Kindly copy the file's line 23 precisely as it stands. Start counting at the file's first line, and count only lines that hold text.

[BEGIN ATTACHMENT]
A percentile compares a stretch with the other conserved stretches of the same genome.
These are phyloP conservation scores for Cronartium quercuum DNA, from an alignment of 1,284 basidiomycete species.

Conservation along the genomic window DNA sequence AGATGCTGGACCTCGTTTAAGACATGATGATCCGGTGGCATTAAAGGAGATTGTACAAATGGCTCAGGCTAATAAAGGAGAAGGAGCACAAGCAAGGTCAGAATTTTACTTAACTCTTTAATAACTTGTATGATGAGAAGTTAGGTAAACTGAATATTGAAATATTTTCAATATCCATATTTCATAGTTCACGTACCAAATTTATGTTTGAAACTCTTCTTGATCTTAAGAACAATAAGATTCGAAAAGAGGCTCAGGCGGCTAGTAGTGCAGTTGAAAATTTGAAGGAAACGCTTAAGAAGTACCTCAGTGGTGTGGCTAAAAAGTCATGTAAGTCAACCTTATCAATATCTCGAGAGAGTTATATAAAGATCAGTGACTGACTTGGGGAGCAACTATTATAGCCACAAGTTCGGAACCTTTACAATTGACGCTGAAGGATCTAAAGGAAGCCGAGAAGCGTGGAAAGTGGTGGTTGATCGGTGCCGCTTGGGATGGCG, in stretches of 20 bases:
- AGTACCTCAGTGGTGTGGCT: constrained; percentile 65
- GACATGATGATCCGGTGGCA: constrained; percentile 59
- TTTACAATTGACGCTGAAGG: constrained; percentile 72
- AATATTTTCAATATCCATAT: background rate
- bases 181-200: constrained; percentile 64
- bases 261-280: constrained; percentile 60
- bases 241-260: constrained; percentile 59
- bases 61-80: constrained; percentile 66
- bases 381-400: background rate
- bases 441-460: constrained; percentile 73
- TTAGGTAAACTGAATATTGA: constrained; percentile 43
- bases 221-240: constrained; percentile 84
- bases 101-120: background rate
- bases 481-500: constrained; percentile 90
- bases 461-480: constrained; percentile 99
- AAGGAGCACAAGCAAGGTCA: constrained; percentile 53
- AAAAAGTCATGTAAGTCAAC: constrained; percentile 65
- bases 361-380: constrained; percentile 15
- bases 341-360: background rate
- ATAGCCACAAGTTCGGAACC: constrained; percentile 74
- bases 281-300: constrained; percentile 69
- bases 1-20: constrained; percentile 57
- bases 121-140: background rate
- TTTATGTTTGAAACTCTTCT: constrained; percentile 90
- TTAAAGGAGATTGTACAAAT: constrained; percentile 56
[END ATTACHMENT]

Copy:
- ATAGCCACAAGTTCGGAACC: constrained; percentile 74